Wellness project for Little People

Jason, Ashlee, Virginia and I did this hypothetical project for our management class…just copy/pasting the entire document!

     Occupational therapy can be used with diverse populations of all age groups, to help improve occupational functioning. We would like to develop programming for “Little People”, which is a population that has not typically utilized occupational therapy. We plan to use the Person-Environment Occupation (PEO) model of practice to help us determine program development.  

     The PEO model explains how the person, environment and occupations relate to each other as a system.  The person is defined as a unique being who assumes various roles simultaneously.  The environment is defined as the context in which behavior takes place.  The environment provides cues to the person about how to behave.  Occupation is a group of self-directed, functional tasks and activities a person engages in over the lifespan.  And occupational performance, the fourth element of the model, is defined as the outcome of a dynamic and transactional relationship between the other three elements.  The PEO model is a conceptual model that can be used in all settings and with all types of populations.  It also facilitates communication with those outside of occupational therapy by interfacing with other theories and perspectives.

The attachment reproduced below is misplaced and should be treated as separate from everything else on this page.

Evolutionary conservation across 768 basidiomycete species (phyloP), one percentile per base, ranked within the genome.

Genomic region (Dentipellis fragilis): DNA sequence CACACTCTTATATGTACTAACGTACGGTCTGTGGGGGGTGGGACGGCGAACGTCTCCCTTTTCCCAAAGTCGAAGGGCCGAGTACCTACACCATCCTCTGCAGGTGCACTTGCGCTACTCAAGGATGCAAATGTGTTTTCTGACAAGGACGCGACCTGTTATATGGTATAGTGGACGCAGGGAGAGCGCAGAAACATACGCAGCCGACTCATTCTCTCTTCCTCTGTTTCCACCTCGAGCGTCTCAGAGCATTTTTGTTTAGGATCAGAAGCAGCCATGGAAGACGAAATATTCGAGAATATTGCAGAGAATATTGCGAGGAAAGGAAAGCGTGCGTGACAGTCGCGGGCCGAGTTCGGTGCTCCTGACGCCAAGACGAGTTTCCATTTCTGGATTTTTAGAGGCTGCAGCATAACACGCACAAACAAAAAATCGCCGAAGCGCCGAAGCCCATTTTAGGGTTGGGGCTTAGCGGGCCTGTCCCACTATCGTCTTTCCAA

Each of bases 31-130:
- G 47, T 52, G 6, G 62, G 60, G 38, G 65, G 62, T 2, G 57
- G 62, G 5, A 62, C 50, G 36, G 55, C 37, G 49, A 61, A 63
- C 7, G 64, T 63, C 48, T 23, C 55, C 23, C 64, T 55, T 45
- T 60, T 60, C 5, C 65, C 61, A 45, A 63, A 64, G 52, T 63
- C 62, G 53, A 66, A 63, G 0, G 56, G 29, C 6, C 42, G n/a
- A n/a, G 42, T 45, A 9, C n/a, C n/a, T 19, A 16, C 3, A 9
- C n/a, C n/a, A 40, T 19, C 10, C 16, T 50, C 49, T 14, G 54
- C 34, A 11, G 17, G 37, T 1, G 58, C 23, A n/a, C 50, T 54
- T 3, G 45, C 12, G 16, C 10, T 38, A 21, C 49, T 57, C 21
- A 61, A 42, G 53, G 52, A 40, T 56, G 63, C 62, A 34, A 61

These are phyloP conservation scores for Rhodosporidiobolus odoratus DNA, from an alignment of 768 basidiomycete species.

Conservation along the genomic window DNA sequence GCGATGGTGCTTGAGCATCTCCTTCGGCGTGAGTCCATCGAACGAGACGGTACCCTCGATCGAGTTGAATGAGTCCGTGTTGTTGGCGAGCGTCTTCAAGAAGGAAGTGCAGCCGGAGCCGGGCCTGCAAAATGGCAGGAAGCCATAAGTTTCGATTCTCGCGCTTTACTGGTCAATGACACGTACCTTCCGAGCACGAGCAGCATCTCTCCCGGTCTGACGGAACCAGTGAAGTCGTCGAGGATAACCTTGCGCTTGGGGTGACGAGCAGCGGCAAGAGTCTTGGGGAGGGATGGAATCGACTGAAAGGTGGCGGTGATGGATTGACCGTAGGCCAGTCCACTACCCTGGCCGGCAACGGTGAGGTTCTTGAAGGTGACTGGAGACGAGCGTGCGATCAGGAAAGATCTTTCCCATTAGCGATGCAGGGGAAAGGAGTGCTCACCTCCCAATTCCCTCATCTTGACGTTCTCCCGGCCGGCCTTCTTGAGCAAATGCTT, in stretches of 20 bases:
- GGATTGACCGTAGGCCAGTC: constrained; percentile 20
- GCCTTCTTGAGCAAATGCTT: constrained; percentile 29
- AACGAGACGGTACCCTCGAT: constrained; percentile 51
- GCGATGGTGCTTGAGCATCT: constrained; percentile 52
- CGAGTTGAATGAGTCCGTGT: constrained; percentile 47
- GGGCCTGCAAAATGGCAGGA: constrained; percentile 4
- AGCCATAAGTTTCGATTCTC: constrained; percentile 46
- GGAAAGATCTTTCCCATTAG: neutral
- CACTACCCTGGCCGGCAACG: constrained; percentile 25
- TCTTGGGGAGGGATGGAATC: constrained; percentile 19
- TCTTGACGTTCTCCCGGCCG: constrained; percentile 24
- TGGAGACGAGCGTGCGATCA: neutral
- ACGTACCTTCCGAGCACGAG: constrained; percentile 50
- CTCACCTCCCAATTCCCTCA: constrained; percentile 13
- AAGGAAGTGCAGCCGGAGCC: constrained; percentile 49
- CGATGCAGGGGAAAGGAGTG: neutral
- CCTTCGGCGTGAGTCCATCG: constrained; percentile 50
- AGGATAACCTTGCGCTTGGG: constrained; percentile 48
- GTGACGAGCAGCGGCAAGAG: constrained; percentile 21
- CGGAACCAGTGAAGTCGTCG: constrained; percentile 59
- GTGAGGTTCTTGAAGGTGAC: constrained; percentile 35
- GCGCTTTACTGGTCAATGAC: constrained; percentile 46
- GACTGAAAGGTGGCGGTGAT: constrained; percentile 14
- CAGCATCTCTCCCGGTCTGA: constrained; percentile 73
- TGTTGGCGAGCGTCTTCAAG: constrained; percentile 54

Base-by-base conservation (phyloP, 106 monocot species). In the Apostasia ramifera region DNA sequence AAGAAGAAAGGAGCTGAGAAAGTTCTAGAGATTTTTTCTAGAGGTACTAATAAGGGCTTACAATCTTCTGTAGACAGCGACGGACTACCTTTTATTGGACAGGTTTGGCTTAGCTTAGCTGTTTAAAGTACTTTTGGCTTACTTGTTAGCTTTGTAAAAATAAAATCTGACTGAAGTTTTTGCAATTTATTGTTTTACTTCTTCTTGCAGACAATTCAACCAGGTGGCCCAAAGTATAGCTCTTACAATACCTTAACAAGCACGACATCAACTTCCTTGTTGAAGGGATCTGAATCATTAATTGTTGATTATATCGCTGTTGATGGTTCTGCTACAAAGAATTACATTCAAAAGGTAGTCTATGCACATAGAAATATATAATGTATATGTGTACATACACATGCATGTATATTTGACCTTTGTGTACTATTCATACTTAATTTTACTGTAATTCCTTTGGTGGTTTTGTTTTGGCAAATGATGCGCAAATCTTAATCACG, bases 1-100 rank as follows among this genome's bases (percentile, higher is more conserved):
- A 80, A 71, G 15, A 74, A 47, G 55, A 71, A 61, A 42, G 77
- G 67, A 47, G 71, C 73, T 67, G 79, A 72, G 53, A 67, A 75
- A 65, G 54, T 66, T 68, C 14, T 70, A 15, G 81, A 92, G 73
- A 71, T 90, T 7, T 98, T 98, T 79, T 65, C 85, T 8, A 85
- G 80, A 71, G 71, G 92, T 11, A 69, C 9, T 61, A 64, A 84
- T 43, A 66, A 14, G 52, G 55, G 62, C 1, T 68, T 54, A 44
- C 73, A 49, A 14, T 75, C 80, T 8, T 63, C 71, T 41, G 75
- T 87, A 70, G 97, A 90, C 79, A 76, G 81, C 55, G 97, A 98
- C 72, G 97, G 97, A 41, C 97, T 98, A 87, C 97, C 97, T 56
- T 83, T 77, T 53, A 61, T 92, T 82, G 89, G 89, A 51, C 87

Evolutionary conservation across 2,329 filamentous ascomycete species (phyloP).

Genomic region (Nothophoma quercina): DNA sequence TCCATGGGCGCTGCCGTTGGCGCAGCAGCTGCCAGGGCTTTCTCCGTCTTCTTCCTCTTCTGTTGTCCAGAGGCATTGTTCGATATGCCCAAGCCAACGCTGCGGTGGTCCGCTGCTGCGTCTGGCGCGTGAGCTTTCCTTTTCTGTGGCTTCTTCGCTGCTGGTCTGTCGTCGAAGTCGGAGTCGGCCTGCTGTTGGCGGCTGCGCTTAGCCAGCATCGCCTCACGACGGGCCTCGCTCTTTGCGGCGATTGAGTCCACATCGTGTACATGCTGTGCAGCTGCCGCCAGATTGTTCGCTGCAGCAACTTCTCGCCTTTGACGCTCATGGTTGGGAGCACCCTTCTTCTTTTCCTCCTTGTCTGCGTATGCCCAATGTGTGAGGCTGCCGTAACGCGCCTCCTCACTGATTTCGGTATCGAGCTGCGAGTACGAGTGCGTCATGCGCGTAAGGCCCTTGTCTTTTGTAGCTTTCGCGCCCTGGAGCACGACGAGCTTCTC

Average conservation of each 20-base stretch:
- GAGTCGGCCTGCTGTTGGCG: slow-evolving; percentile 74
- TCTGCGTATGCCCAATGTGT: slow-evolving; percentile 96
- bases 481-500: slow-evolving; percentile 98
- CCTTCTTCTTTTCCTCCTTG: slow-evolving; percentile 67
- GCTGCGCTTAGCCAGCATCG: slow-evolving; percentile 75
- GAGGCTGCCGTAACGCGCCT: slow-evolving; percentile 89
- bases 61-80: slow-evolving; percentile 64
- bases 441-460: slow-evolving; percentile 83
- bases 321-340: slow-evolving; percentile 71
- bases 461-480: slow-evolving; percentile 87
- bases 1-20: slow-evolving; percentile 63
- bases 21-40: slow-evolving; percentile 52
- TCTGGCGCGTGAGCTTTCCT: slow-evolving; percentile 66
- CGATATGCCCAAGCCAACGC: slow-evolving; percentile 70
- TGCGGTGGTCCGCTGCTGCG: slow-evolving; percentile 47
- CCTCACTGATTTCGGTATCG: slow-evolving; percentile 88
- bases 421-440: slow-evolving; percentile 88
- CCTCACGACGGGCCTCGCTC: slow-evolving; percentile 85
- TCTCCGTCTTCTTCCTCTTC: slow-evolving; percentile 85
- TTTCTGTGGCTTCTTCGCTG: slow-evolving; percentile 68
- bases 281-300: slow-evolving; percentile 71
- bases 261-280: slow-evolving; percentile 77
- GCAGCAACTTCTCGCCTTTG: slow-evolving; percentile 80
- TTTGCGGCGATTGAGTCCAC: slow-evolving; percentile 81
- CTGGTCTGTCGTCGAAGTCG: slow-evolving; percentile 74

Assumptions made by the PEO model

·         The person is a dynamic, motivated, and ever-developing being, who is always interacting with the environment.  

·         The environment can enable or constrain occupational performance.

·         The environment is often easier to change than the person.

·         Occupations are necessary for quality of life and well-being.

·         The relationship between person, environment and occupation is interwoven and difficult to separate.  Their congruency is constantly changing.  The closer the fit, the greater the occupational performance.